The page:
How Can ETF’s Be So Cheap – Too Good To Be True?

By: Pete
Date posted: 09.26.2012 (1:43 am) | Write a Comment  (0 Comments)

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Last week, I received an email about reduced fees for the Charles Schwab ETF’s. Not much news about that as it seems like all issuers are gradually reducing those. What did catch my attention though is how low they’re taking their fees to. For example, both their US Broad market and US Large-Cap ETF’s will now carry a 0.04% annual MER. Yes, you read that right. That is about as close as you can get from 0. Just take a look at the fees they will be charging on their ETF’s:

U.S. Broad Market 0.04%
U.S. Large-Cap 0.04%
U.S. Large-Cap Growth 0.07%
U.S. Large-Cap Value 0.07%
U.S. Dividend Equity 0.07%
U.S. Mid-Cap 0.07%
U.S. Small Cap 0.10%
U.S. REIT 0.07%
International Equity 0.09%
Emerging Markets Equity 0.15%
International Small-Cap Equity 0.20%
U.S. Aggregate Bond 0.05%
Short-Term U.S. Treasury 0.08%
Intermediate-Term U.S. Treasury 0.10%
U.S. TIPS .07%

Too Good To Be True?

I’m the first one to say that when it seems too good to be true, it usually is, especially when it related to finance and the markets in general. That being said, this is one case where it’s not. First off, I’d like to state that while those rates are the cheapest on the market, many others such as Vanguard are awfully close and offer several ETF’s at less than 0.10% per year. Schwabb did take it one step further than anyone else had done in an attempt to gain market share.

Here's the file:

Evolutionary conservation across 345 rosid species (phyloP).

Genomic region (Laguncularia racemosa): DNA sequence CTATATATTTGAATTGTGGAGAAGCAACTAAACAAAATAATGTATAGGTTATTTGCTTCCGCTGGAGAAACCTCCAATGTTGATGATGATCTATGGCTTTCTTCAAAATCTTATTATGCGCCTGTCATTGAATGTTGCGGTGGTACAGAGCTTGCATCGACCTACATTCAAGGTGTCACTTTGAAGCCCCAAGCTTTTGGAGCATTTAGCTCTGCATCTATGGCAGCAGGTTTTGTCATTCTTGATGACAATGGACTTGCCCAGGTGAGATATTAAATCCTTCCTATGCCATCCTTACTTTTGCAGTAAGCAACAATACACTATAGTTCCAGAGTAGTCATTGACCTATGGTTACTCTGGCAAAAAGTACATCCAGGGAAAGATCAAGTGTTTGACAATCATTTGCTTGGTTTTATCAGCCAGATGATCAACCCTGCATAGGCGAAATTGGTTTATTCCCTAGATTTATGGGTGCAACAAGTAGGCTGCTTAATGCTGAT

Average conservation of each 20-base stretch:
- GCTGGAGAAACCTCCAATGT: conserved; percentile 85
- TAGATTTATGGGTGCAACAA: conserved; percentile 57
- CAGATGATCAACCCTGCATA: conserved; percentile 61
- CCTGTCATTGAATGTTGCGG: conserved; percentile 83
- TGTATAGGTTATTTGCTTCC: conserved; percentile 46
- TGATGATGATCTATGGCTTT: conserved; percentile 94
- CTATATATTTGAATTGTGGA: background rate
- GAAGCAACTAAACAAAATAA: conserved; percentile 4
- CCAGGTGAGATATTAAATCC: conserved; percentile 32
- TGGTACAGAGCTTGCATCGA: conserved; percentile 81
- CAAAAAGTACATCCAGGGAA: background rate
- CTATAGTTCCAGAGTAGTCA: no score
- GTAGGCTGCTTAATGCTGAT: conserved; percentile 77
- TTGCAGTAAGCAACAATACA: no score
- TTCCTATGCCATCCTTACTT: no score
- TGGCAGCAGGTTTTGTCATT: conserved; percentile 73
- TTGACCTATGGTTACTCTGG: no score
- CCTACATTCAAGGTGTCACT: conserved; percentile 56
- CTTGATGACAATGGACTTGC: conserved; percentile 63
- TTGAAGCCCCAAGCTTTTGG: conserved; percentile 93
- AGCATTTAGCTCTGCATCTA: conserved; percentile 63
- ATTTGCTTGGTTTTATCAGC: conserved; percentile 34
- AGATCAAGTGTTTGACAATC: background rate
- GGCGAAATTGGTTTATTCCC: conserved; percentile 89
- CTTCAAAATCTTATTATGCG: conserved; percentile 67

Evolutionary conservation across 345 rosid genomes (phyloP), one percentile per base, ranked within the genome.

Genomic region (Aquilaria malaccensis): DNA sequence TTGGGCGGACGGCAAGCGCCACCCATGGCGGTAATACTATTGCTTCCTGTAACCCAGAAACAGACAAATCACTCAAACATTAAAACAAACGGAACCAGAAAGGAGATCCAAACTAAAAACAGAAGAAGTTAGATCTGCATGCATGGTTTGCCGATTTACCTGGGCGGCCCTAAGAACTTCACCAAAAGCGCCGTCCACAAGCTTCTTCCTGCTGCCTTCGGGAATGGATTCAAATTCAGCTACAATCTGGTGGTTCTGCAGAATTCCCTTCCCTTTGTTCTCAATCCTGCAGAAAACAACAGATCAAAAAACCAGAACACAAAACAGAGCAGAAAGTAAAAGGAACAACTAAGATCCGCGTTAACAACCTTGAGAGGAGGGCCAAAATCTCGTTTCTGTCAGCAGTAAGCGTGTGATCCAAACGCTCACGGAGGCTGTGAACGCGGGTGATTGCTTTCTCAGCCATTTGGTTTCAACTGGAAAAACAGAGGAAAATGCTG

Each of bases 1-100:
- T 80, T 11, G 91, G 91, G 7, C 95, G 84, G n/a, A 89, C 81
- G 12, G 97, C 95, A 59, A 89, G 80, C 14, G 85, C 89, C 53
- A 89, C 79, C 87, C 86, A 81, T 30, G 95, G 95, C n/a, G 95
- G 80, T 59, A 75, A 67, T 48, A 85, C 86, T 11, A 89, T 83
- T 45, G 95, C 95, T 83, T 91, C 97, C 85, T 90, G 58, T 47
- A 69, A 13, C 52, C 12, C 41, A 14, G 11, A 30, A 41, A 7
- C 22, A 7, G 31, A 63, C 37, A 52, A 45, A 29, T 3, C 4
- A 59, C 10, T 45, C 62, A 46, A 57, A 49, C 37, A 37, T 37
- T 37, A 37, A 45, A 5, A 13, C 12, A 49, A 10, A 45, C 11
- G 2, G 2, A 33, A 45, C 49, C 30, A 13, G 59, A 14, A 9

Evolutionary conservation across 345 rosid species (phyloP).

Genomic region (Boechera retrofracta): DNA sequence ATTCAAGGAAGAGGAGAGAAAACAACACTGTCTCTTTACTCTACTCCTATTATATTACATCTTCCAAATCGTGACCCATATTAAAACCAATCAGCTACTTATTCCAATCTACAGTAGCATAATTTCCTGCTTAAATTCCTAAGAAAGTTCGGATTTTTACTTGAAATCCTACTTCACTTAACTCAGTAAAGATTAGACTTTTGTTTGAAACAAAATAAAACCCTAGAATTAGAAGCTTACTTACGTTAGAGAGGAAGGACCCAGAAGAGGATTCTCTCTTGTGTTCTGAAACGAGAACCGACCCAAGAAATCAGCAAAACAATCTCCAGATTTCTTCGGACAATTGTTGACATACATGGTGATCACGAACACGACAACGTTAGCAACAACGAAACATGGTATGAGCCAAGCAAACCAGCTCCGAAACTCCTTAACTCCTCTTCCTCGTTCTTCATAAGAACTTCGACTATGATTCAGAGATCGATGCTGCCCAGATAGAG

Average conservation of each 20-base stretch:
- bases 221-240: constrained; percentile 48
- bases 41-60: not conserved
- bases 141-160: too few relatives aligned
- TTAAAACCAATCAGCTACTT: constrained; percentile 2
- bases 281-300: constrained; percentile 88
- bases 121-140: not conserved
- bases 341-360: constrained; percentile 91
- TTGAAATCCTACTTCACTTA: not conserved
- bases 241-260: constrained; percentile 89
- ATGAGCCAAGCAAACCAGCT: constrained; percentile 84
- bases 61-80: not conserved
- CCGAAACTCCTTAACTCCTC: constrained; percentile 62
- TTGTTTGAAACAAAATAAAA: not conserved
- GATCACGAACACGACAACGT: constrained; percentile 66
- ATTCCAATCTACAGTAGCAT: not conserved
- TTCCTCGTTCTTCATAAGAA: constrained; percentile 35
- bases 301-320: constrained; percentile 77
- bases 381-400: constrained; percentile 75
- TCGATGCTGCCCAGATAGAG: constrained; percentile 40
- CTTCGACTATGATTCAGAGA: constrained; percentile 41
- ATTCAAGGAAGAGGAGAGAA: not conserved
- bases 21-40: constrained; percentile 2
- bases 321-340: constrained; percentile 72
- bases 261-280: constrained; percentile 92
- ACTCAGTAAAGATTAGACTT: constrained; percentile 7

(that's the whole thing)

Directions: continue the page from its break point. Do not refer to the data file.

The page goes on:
How Is It Even Possible To Offer Such Rates?

I was asked by a good friend of mine how it was even possible to offer such rates. Are they losing money? Let’s take what I know to be an extreme example:

SPY is the largest US ETF and charges 0.095% per year. With its current assets of $120B or so, that amounts to about:

$114,000,000

Yes, you read that right. They then need some staff to do marketing, accounting, trades, etc. Let me tell you, it is a hugely profitable fund. In fact, it could be many many times smaller and still be worth it. If you’re trying to understand, just think about the following:

How many mutual funds have a fund that more or less tracks the S&P500? Start by thinking about banks, brokers, insurance companies and all of those other ones that all have their own fund. You’d get to thousands of different ones. Then, take those funds and start moving them into a couple of dozen (maybe a bit more) huge ETF’s. You will see how the economies of scale become very important. That is also why the only thing keeping the mutual fund industry alive is the fact that most investors don’t know how much they’re paying for them or can’t/won’t look for better alternatives.

I’m not sure if it can get much lower but I would argue that fees will continue to decline in the ETF space as was the case for trading commissions in the past decade. It won’t get to 0% but we’re getting closer and closer aren’t we?

With all of that in mind, which smart investor would ever pay 2-3% again for a standard passive fund?


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